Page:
Stunning Surge In New CMBS Delinquencies Heralds Commercial Real Estate Disaster

Thursday, July 2, 2020
By Paul Martin

by Tyler Durden
Thu, 07/02/2020

Two months ago, we thought that the unprecedented implosion in US commercial real estate in the month of April following the near-uniform economic shutdown following the coronavius pandemic, manifesting in the surge in newly delinquent CMBS loans would be one for the ages, even though as we predicted May would likely be worse as a result of the spike in specially services loans.

And indeed while April was ugly, May was even worse. But both pale in comparison to what the latest June remittance data.

First, the good news: as Trepp writes in its latest monthly CMBS remittance report, at one point in June, it appeared that a new all-time high for CMBS delinquencies would be reached. However, when the final numbers were posted, the 2012 high of 10.34%, a fraction higher than the current level, remains the peak for the time being.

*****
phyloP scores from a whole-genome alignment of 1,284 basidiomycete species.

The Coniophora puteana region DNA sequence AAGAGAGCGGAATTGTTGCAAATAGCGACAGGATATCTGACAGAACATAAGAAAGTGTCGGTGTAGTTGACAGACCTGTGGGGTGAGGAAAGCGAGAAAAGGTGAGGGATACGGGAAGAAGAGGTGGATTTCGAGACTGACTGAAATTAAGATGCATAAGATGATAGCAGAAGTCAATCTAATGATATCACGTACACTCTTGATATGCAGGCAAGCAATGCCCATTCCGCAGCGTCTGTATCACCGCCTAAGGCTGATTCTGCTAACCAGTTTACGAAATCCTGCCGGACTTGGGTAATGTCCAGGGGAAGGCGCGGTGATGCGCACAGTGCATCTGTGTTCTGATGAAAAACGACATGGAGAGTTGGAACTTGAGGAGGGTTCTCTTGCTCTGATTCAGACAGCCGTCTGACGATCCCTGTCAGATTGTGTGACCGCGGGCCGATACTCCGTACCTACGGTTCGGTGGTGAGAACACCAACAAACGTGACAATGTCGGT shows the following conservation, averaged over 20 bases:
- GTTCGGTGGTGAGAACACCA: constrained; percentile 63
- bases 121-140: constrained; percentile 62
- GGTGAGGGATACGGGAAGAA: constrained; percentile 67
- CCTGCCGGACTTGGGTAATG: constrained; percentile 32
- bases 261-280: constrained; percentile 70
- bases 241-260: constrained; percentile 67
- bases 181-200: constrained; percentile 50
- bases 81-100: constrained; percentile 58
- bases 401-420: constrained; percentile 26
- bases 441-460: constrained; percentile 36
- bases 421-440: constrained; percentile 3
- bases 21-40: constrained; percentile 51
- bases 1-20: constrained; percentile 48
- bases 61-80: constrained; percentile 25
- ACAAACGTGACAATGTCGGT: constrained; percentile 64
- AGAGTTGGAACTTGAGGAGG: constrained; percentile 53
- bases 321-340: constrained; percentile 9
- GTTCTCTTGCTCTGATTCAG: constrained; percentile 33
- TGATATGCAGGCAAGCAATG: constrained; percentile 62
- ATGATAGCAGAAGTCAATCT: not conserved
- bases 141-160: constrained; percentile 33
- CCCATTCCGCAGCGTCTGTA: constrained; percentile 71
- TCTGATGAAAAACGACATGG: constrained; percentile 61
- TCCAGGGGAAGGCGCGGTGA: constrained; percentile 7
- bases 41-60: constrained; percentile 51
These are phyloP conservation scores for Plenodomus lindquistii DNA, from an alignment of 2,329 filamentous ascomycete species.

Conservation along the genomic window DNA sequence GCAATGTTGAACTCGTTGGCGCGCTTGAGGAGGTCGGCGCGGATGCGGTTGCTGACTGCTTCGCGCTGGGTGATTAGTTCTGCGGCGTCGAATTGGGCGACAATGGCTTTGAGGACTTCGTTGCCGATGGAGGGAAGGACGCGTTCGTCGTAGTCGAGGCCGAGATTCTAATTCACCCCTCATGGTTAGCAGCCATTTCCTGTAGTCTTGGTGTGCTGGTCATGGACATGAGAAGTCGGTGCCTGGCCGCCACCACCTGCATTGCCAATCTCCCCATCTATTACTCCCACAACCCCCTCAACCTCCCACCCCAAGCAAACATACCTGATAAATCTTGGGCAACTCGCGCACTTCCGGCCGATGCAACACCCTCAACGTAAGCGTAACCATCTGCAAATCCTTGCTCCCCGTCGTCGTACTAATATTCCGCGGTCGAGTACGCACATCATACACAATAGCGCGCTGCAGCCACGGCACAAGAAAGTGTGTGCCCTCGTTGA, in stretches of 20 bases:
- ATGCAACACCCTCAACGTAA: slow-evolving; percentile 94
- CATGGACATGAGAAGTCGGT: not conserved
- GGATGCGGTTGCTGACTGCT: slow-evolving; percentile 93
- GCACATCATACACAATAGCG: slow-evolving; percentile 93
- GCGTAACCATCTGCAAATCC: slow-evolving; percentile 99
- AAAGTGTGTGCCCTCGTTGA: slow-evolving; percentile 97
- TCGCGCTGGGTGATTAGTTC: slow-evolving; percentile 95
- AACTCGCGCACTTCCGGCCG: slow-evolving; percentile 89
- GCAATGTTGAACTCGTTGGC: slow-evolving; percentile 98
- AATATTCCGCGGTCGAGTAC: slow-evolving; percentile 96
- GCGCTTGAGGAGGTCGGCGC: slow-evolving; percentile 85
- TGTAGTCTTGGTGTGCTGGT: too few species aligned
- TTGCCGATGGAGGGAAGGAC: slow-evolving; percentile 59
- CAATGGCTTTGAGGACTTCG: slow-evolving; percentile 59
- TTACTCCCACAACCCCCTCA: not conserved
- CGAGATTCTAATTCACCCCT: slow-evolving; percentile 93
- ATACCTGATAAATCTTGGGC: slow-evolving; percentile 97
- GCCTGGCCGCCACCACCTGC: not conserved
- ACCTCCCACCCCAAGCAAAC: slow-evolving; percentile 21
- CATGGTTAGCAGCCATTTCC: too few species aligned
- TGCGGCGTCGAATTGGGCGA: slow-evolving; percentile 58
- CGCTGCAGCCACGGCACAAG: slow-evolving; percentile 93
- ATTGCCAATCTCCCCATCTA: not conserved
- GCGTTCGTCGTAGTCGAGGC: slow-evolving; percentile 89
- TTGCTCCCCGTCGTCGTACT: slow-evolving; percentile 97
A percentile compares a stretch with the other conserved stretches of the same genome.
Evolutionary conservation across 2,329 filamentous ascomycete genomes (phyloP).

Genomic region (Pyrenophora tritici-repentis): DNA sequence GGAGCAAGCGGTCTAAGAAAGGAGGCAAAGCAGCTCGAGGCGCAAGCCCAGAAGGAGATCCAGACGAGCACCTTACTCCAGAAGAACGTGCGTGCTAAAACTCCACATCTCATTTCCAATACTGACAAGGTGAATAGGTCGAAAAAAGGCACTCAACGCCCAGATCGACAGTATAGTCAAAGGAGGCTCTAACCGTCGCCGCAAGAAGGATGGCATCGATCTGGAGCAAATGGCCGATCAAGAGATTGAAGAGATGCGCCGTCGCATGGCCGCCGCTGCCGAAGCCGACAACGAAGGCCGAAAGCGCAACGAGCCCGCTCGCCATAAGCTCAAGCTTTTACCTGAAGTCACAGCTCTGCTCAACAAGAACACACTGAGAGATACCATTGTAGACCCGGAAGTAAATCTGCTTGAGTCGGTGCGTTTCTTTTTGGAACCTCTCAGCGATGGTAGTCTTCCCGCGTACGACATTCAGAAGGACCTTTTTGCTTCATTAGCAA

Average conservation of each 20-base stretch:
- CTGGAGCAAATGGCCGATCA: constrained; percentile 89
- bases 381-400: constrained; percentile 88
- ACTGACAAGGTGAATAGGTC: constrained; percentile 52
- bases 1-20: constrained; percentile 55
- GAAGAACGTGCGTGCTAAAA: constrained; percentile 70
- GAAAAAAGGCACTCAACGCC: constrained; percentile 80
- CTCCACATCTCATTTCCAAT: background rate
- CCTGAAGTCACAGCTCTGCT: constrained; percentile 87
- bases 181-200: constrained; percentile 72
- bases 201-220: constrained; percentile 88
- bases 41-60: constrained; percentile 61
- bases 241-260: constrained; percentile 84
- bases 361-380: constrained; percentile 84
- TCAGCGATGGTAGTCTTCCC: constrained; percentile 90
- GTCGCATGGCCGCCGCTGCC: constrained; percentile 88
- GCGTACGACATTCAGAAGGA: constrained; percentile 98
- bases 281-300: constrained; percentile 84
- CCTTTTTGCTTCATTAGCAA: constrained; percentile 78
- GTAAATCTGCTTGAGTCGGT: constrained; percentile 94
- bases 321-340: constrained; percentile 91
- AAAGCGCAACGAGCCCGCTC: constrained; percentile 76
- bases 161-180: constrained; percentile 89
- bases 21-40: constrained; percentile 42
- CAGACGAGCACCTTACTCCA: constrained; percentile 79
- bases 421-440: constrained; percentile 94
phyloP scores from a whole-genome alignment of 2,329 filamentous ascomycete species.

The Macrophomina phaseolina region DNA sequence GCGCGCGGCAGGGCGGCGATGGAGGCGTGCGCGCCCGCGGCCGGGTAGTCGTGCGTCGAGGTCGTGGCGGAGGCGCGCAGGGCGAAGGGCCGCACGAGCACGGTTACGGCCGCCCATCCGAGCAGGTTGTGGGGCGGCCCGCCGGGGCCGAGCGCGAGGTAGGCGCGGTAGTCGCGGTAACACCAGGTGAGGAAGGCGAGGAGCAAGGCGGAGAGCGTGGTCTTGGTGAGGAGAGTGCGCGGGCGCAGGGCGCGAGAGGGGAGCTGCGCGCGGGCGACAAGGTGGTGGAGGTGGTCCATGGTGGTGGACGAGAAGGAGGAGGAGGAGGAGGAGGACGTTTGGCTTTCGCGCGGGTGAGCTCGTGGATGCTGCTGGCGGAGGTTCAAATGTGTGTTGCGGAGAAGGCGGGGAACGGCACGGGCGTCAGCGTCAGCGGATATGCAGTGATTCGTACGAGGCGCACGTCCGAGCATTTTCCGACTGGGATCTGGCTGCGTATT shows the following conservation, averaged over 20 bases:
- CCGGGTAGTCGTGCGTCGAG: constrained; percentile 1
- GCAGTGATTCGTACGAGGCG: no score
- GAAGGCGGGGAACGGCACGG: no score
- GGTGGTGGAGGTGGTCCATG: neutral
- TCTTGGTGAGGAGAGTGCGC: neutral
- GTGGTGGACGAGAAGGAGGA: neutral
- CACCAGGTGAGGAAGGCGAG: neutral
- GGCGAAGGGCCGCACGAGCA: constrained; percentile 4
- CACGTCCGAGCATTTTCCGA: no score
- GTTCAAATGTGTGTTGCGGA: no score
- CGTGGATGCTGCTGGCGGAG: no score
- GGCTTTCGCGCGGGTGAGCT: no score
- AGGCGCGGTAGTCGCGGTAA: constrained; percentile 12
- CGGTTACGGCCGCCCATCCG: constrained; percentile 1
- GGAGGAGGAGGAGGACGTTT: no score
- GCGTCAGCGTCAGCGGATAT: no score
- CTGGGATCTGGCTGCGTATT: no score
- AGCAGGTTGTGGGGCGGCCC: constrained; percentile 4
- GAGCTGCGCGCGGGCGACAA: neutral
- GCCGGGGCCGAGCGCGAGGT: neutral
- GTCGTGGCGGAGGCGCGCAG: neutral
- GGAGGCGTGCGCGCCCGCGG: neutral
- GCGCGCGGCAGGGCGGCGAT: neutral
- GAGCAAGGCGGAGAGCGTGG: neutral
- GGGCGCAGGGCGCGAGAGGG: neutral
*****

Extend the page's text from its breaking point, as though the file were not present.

Next, the not so good news: the latest, June, Trepp CMBS Delinquency Rate was 10.32%, a jump of 317 basis points over the May number. About 5% of that number represents loans in the 30 days delinquent bucket while another 3.2% are now 60 days delinquent. And while the 2012 high remains the record for now, it won’t be for long, as the numbers are headed still higher in July.

That’s because 4.1% of loans by balance missed the June payment but remained less than 30 days delinquent. That percentage of loans in or beyond grace period (the A/B loans) has fallen from 8.1% in April and 7.6% in May.

An optimistic take on the data is that perhaps we have reached terminal delinquency velocity – meaning most of the borrowers that felt the need for debt service relief have requested it. (Put another way, if a borrower didn’t need relief in April, May, or June there is a good chance the borrower won’t be needing it), although maturity defaults could still be an issue.) If that is the case, the expectation would be that the increases in the delinquency rate going forward should be smaller than what we saw in May and June. Alternatively, if the fiscal cliff hits at the end of July without a replacement stimulus, expect a second wave – if not of virus infections – then certainly of new commercial real estate delinquencies.

The Rest…HERE

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